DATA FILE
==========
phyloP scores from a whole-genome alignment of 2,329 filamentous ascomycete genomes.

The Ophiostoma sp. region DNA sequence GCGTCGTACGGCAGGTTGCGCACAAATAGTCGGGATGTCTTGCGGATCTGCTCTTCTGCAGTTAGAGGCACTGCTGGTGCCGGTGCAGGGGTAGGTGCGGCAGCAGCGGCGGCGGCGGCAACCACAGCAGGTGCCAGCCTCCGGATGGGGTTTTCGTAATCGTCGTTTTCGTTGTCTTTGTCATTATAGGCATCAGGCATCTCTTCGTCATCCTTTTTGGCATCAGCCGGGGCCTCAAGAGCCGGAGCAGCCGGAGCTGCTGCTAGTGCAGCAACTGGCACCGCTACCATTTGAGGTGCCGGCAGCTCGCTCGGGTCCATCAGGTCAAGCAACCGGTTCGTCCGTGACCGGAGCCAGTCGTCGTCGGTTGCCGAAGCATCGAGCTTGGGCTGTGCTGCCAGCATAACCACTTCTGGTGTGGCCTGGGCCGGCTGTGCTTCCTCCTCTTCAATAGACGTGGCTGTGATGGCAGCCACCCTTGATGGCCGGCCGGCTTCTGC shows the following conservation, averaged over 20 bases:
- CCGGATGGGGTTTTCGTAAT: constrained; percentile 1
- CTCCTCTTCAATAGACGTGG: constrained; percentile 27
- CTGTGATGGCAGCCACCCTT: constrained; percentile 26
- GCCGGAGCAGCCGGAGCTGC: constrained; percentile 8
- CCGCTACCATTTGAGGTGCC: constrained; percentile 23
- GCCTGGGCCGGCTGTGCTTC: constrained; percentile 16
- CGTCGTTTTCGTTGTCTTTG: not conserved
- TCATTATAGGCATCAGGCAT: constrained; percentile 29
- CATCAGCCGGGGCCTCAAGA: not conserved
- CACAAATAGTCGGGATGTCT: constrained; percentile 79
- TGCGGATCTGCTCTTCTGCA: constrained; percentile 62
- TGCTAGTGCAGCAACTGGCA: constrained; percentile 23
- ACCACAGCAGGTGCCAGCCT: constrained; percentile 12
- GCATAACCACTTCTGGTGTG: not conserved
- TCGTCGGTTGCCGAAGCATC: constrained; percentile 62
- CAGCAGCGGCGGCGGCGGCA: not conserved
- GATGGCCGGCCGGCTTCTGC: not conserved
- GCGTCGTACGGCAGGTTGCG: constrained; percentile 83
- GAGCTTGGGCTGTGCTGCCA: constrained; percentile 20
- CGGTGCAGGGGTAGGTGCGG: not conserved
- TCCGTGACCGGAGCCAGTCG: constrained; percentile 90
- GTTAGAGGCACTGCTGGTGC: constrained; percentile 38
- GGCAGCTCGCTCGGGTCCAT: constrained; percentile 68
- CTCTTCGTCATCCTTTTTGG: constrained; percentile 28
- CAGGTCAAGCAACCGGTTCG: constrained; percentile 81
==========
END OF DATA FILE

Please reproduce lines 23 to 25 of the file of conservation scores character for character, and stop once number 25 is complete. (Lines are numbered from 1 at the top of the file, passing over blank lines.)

- TCCGTGACCGGAGCCAGTCG: constrained; percentile 90
- GTTAGAGGCACTGCTGGTGC: constrained; percentile 38
- GGCAGCTCGCTCGGGTCCAT: constrained; percentile 68